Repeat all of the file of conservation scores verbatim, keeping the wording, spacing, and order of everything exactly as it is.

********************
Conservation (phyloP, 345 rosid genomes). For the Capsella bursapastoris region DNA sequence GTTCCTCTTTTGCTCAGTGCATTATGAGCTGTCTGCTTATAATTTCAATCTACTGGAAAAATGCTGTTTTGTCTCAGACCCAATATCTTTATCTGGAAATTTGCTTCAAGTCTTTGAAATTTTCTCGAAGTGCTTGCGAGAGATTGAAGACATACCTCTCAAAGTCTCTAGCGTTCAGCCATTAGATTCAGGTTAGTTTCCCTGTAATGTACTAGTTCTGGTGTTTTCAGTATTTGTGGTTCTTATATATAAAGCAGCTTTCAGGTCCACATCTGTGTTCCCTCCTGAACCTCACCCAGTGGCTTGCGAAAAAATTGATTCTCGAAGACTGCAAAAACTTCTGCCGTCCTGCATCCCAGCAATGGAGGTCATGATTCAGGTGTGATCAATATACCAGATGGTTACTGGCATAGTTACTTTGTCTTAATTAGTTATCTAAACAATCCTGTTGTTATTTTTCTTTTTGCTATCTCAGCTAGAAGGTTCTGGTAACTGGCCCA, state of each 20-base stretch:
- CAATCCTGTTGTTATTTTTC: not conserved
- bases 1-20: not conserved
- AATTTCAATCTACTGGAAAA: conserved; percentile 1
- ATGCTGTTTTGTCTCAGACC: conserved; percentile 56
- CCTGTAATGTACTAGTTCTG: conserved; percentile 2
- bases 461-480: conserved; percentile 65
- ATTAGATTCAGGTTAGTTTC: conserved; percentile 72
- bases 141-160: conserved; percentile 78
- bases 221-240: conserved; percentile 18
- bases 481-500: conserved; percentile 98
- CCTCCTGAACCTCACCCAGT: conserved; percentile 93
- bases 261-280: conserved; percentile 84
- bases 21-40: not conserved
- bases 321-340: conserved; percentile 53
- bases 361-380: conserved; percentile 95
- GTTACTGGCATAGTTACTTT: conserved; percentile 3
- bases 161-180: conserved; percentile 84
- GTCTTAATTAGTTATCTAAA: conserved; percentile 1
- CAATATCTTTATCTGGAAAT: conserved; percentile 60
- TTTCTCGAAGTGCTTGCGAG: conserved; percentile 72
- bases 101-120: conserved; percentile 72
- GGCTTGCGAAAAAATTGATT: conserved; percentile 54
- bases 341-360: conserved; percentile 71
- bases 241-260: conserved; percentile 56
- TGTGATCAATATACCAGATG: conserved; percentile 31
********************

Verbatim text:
Conservation (phyloP, 345 rosid genomes). For the Capsella bursapastoris region DNA sequence GTTCCTCTTTTGCTCAGTGCATTATGAGCTGTCTGCTTATAATTTCAATCTACTGGAAAAATGCTGTTTTGTCTCAGACCCAATATCTTTATCTGGAAATTTGCTTCAAGTCTTTGAAATTTTCTCGAAGTGCTTGCGAGAGATTGAAGACATACCTCTCAAAGTCTCTAGCGTTCAGCCATTAGATTCAGGTTAGTTTCCCTGTAATGTACTAGTTCTGGTGTTTTCAGTATTTGTGGTTCTTATATATAAAGCAGCTTTCAGGTCCACATCTGTGTTCCCTCCTGAACCTCACCCAGTGGCTTGCGAAAAAATTGATTCTCGAAGACTGCAAAAACTTCTGCCGTCCTGCATCCCAGCAATGGAGGTCATGATTCAGGTGTGATCAATATACCAGATGGTTACTGGCATAGTTACTTTGTCTTAATTAGTTATCTAAACAATCCTGTTGTTATTTTTCTTTTTGCTATCTCAGCTAGAAGGTTCTGGTAACTGGCCCA, state of each 20-base stretch:
- CAATCCTGTTGTTATTTTTC: not conserved
- bases 1-20: not conserved
- AATTTCAATCTACTGGAAAA: conserved; percentile 1
- ATGCTGTTTTGTCTCAGACC: conserved; percentile 56
- CCTGTAATGTACTAGTTCTG: conserved; percentile 2
- bases 461-480: conserved; percentile 65
- ATTAGATTCAGGTTAGTTTC: conserved; percentile 72
- bases 141-160: conserved; percentile 78
- bases 221-240: conserved; percentile 18
- bases 481-500: conserved; percentile 98
- CCTCCTGAACCTCACCCAGT: conserved; percentile 93
- bases 261-280: conserved; percentile 84
- bases 21-40: not conserved
- bases 321-340: conserved; percentile 53
- bases 361-380: conserved; percentile 95
- GTTACTGGCATAGTTACTTT: conserved; percentile 3
- bases 161-180: conserved; percentile 84
- GTCTTAATTAGTTATCTAAA: conserved; percentile 1
- CAATATCTTTATCTGGAAAT: conserved; percentile 60
- TTTCTCGAAGTGCTTGCGAG: conserved; percentile 72
- bases 101-120: conserved; percentile 72
- GGCTTGCGAAAAAATTGATT: conserved; percentile 54
- bases 341-360: conserved; percentile 71
- bases 241-260: conserved; percentile 56
- TGTGATCAATATACCAGATG: conserved; percentile 31